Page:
The book links and pictures above are Amazon affiliate links ... if you click them and make a purchase, I will earn a few pennies towards books for my munchkins. Just thought I'd mention it. :)

Thursday, October 27, 2011

Shutterfly Christmas Cards ... with Giveaway

Last year I was given the opportunity to blog about Shutterfly's Christmas cards and I was excited when they contacted me and asked me if I was interested in sharing their products again this year. I have used their photo services for several years now so I jumped at the chance. The last cards I ordered from Shutterfly were the boy's baby announcements last year (look how little he is?!).


Shutterfly offers several different sizes of cards: 4x8, 5x5 or 5x7, plus a fold-over card. Some of my favorites from this year are:


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Now to just get a good picture of all four kids looking at the camera. : )


In my opinion, you can't beat the quality of the cards that you get from Shutterfly. I have ordered photo cards from them and from Costco and while I love the convenience of Costco being down the street and the fact that I can pick up the cards in an hour or so, the cards from Shutterfly have a more finished and professional look to them. I.e., the foldover cards are on thick cardstock and have a great heavy weight to them as opposed to a more glossy photo card. And, another nice thing, if you want to get a jump start and send your cards out soon they have Thanksgiving cards ... or if you are a little late to the game, there are New Year's options as well. (I'm keeping those in mind with as busy as this fall has been for some reason!)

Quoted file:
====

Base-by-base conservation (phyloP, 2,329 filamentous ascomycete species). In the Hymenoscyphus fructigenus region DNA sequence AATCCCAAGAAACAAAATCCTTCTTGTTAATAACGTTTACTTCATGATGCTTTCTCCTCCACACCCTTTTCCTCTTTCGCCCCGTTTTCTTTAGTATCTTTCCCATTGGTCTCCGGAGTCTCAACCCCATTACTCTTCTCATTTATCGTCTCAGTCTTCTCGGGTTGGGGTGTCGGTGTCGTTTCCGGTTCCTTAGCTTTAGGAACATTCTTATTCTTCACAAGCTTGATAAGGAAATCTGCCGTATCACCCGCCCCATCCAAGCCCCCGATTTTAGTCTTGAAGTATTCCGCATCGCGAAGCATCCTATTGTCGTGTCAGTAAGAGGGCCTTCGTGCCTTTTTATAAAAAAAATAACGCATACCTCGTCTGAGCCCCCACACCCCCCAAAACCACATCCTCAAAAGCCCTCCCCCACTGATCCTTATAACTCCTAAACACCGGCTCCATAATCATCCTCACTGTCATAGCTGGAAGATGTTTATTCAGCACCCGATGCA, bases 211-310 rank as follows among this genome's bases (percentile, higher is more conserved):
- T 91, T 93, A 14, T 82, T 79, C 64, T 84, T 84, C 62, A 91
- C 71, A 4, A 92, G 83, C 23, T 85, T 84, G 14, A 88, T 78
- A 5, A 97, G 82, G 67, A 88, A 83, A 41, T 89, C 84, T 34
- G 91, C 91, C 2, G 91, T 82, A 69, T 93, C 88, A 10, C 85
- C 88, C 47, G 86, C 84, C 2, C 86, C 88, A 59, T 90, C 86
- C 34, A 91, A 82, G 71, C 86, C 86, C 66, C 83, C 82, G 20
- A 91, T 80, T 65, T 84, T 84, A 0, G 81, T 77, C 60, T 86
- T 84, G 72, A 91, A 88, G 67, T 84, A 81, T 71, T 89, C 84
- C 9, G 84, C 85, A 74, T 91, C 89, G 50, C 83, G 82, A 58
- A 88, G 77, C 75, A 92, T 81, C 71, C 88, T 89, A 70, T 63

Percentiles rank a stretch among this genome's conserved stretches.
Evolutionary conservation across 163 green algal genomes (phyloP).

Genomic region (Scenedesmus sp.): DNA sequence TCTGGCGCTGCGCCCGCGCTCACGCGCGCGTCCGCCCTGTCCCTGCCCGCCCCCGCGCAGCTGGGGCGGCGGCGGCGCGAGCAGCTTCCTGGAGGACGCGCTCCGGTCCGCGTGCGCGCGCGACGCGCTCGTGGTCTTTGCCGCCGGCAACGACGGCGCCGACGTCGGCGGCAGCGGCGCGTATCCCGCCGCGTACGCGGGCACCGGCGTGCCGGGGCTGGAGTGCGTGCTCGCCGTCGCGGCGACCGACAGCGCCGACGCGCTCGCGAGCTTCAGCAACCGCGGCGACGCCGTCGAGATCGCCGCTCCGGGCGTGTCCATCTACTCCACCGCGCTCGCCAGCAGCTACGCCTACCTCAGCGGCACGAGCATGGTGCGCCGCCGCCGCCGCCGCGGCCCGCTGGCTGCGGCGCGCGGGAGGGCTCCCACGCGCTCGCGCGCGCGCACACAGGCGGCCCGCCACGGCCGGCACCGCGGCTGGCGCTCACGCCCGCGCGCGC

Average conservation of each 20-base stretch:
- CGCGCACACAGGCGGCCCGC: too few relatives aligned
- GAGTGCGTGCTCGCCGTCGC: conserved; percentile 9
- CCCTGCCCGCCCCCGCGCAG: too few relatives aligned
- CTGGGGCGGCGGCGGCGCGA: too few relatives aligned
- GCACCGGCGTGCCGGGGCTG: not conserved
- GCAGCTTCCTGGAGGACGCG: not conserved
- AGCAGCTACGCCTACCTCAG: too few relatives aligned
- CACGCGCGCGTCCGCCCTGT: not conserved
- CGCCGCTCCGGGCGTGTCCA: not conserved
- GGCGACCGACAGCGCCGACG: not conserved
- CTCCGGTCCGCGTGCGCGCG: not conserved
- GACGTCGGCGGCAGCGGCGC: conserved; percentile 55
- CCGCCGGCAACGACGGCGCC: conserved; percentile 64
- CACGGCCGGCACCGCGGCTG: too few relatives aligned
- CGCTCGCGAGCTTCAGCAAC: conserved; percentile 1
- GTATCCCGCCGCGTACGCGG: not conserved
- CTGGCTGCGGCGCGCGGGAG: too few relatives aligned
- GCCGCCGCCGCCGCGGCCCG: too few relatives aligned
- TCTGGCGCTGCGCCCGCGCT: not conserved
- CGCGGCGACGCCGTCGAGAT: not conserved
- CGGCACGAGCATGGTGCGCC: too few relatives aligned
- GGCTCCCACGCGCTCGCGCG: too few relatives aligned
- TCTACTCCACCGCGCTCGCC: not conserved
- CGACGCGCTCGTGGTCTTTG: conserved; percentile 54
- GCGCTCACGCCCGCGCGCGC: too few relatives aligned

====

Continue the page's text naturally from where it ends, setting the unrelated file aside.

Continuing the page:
A sweet little giveaway: As part of this year's Christmas card promotion, Shutterfly has given me three codes that I can pass on ... each code is good for 25 free Christmas cards. If you are interested in one of the codes, leave me a comment (making sure that I have an email so that I can get the code to you!), and I'll use random.org to pick three commenters to pass them on to.